They gathered with family, friends and beloved professors. They wore black robes, crimson and gold sashes, and black mortarboards. They shared hugs, laughs and memories.
They are graduates from the USC Viterbi School of Engineering’s master’s class of 2018, arguably the strongest in the school’s history. On Friday, May 11, they proudly walked across the stage to receive their newly minted diplomas.
To accommodate the large number of students, USC Viterbi held two commencement master’s ceremonies: one in the afternoon at the Galen Center and another in the early evening at the Shrine Auditorium for computer science and informatics graduates.
At both events, USC Viterbi Dean Yannis C. Yortsos told the assembly that they would “join a pantheon of USC Viterbi alumni that are the envy of any university.”
Distinguished past graduates include Neil Armstrong, the first human to walk on the moon; Andrew Viterbi, namesake of the school and the Viterbi Algorithm and co-founder of tech giant Qualcomm; former Aerospace Corporation’s chief executive, Wanda Austin; and Apple cofounder, Mike Markkula.
The Class of 2018, the dean noted, is one of the most diverse in the school’s history. Members come from 42 countries, including Mexico, Kazakhstan and Ethiopia, not to mention large contingents from China and India. The class also boasts 32 graduates with perfect 4.0 GPAs.
At the Galen Center ceremony, alumna Austin of the Aerospace Corporation – a nonprofit organization dedicated to solving critical issues in the nation’s space program – spoke about the value of a USC Viterbi education, the integral role engineers play in society, and the need to remain open to new ideas and ways of approaching problems.
Austin, who earned a USC Viterbi doctorate in 1988 in systems engineering, told the graduates that they had made an excellent decision in becoming Trojans.
“I hope you realize that a degree from Viterbi represents a remarkable investment that will pay dividends again and again. In addition to being a member of the Trojan family, you are now a leader in the intellectual, cultural and spiritual fabric of the world,” she said.
“Indeed, as Dean Yortsos has said, ‘The world is being recreated and re-imagined like never before at an astonishing speed,’” Austin added. “Now you have the opportunity to set the direction and ultimate goals for serving and changing our society.”
Austin encouraged the future engineers to remain flexible and adaptable.
“So my advice to you is, going forward, embrace the change. Look for it. Anticipate it. Prepare for it. And leverage it to get the outcome that you value,” she said. “Choose to grab the steering wheel and drive the changes necessary to achieve your goals within the complex and changing world that will surround you every day.”
The Shrine Auditorium commencement featured keynote speaker, Harel Kodesh, operating partner at Silver Lake, a private equity firm. He shared some life lessons with the jubilant crowd.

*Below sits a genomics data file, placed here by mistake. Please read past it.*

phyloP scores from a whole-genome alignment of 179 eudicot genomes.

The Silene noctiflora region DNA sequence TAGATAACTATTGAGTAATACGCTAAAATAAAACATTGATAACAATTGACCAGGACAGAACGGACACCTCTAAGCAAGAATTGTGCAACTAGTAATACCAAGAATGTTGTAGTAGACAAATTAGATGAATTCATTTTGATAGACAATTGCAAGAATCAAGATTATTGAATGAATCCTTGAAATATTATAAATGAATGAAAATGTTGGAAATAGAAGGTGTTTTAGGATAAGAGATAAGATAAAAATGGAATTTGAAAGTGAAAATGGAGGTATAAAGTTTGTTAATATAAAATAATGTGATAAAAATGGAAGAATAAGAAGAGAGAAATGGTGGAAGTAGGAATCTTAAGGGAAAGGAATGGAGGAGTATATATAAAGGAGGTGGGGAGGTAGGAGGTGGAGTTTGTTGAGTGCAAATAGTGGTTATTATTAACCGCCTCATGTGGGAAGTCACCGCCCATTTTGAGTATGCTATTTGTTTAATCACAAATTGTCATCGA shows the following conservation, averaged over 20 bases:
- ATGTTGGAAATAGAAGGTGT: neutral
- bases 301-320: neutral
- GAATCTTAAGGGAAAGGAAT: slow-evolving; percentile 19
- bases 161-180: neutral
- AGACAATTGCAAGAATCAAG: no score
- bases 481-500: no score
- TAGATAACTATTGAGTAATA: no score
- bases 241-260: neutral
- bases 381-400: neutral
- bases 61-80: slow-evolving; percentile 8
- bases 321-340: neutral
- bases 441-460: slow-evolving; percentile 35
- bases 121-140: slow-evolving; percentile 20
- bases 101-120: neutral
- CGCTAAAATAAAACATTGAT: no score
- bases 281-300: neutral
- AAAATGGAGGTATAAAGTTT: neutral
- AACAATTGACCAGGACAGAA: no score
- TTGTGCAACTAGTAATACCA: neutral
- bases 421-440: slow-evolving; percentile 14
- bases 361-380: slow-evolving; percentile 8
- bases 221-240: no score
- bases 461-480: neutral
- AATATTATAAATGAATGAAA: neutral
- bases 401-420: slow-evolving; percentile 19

Kodesh told the graduates that they needed to always strive to learn and keep intellectually engaged, lest the turbo-charged pace of technological change leave them behind.
“Tomorrow is going to be the first day in your career where you start falling behind and unless you do something, it will not stop,” Kodesh said. “So, do yourself a favor – take couple of days off every once in a while, and read a book, or a blog, or go back to school for a course or two and keep fresh.”
Kodesh also told the graduates to slow down and enjoy life, which need not be an incessant race to achieve. “Don’t worry about sitting couple of month or even a year out,” he said. “When Paul McCartney and the Beatles recorded their song ‘When I’m 64,’ it was synonymous with ‘when I am very old.’ With life expectancy into the nineties by 2050, you will have plenty of time to work.”
Like Austin, Kodesh extolled USC Viterbi’s commitment to excellence. A graduate of Technion – Israel Institute of Technology, Kodesh sent two of his children to Troy, including one to USC Viterbi.
“Through them, I realized that what makes a great American university is the ability to teach the next [generation of] tech leaders and conduct cutting-edge technological research, while at the same time being able to shape it from a position of knowledge of media, policy, society and ethics,” Kodesh said. “There are very few universities that can offer that holistic approach, and you are fortunate to launch your career from here.”
Dean Yortsos ended his addresses by encouraging graduates to aim high and know that they would always have the support of USC Viterbi.
“And so as you leave today, this is my wish for you: Follow your heart and your intuition and reach for the stars!” he said. “And when you reach there, take a moment to look back, and you will see a caring and supporting institution that admires you, is proud of you and embraces you for all the wonders you are certain to accomplish.”